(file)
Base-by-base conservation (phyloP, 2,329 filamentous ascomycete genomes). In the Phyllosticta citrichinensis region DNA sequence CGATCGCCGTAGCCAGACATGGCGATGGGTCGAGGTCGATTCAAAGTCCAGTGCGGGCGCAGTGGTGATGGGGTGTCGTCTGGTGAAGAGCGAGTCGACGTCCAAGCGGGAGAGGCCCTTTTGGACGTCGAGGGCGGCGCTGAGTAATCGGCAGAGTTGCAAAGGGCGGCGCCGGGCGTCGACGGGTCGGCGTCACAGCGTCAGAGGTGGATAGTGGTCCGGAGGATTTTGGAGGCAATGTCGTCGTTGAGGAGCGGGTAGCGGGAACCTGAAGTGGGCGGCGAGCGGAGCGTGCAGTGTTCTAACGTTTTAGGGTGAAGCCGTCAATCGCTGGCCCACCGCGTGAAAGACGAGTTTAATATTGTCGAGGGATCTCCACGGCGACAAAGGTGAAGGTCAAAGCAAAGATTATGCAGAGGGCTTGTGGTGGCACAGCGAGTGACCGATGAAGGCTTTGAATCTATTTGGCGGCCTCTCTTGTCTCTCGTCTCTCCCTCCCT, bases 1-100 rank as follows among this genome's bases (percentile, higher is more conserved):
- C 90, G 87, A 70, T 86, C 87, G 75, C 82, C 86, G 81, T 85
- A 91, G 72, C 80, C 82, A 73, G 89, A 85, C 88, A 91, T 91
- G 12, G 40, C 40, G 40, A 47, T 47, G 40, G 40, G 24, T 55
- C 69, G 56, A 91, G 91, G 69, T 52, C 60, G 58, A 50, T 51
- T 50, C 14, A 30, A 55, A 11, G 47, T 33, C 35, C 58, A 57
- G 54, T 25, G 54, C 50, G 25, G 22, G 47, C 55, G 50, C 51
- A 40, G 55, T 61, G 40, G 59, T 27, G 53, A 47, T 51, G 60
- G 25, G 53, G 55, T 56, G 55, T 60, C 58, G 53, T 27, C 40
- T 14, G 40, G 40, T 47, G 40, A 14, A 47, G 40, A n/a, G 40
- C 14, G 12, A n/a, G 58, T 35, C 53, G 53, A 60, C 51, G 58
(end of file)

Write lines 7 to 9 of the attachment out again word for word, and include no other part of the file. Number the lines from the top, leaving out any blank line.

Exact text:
- G 54, T 25, G 54, C 50, G 25, G 22, G 47, C 55, G 50, C 51
- A 40, G 55, T 61, G 40, G 59, T 27, G 53, A 47, T 51, G 60
- G 25, G 53, G 55, T 56, G 55, T 60, C 58, G 53, T 27, C 40